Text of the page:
Science TLDR: This week on campus


Nov. 10

The University of Waterloo was one of three schools in the Waterloo region to receive funding dedicated to developing programming centred around the environment and skilled trades. The $3.5 million investment is part of the RBC Foundation’s Future Launch program, which aims to empower students and prepare them for diverse careers in a changing workforce. UW will receive $2 million of the funds over five years, with the remainder divided between Wilfrid Laurier University and Conestoga College. The university says the money will be used to support the new bachelor of sustainability and finance management program — the first of its kind in Canada.

Source: City News Kitchener

Nov. 10

A team of students from the University of Waterloo has been selected to compete in a challenge to engineer the next-generation of battery electric and autonomous vehicles. The EcoCar challenge will take place over the next four years and is sponsored by the United States Department of Energy, MathWorks and General Motors (GM). GM will provide the students with an electric vehicle, and it is their job to find ways to enhance its propulsion system capabilities. The UW students will compete against students from 15 other North American universities, including a team from McMaster University in Hamilton, Ont. At the end of the competition, teams will drive their test vehicles from Yuma to Phoenix, Arizona — a distance just under 300 kilometres. Their design must be energy efficient, meet current decarbonization standards and be customer-friendly. Participating universities will also receive a portion of $6 million USD in funding to support recruitment and retention of diverse students and faculty in STEM programs.  

Source: Electric Autonomy Canada

Nov. 14

Three UW programmers placed 17th at the International Collegiate Programming contest held in Dhaka, Bangladesh on Nov. 6–11. Wesley Leung (BSE 2022), Jason Yuen (BMath CS 2022) and Ildar Gainullin (BMath) participated in the five-hour contest, which is the most prestigious and well-known algorithmic competition for university students. The challenge involved solving 12 real-world algorithmic programming problems, and the team completed seven to become the top team from Canada and third in North America. The contest had been postponed since May 2021 due to the pandemic and involved 137 teams of university students from 69 countries.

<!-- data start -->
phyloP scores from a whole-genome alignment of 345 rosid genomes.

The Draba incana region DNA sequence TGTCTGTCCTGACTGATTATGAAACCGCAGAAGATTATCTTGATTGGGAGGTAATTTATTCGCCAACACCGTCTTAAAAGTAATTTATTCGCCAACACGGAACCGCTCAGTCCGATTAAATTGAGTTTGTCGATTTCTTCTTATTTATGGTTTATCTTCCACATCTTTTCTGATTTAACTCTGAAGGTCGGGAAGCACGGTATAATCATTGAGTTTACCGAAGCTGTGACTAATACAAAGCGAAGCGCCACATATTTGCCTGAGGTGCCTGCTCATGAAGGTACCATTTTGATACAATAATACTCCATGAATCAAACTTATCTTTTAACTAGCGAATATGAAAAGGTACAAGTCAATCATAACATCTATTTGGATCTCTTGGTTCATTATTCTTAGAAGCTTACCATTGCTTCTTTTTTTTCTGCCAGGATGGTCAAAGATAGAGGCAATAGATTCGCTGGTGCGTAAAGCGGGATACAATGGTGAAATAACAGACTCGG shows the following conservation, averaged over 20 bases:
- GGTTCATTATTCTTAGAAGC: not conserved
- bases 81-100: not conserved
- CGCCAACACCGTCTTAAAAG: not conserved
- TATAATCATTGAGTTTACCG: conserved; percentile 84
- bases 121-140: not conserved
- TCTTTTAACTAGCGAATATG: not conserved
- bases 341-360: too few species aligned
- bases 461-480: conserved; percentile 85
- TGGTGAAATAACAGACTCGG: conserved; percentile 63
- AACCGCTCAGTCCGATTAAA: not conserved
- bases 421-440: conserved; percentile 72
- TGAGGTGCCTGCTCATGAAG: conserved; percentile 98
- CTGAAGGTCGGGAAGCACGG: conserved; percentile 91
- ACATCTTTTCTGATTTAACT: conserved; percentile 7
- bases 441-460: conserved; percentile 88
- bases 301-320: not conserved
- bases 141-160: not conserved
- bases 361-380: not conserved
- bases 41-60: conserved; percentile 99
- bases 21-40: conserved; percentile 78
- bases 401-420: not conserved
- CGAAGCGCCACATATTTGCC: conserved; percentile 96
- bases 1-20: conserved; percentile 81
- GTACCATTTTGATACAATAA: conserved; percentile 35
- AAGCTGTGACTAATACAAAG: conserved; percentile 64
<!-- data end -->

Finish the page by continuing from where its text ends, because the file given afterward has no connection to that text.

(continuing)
Source: UW Daily Bulletin

Nov. 15

UW professor Donna Strickland received the Order of Canada at a ceremony in Ottawa last week. Strickland received the Nobel Prize in 2018 for her work in laser physics and is one of only three women to ever win the physics award. Strickland’s groundbreaking work laid the foundation for a technique called chirped-pulse amplification (CPA) used to create the most intense laser beams ever made by humans. The technology is used to manufacture cell phone screens and for corrective eye surgery.

Strickland was born in Guelph, Ont., and received her undergraduate degree from McMaster University in Hamilton and completed her doctorate at the University of Rochester in Rochester, New York. Strickland has been an associate professor in the UW physics department since 1997.

Source: The Toronto Star

Nov. 15

A UW chemical engineering professor is the winner of this year’s En-Hui Yang Engineering Research Innovation Award. Costas Tzoganakis developed a chemical-free way to break down old tires and turn them into Tire Derived Polymer (TDP), a rubber compound used in tires, molding, conveyors and other applications. Tzoganakis’ research has led to advanced sustainability in the tire industry and led to practical uses for old tires that would otherwise be burned. The award is bestowed by the UW engineering department to outstanding faculty each year.

Source: UW Engineering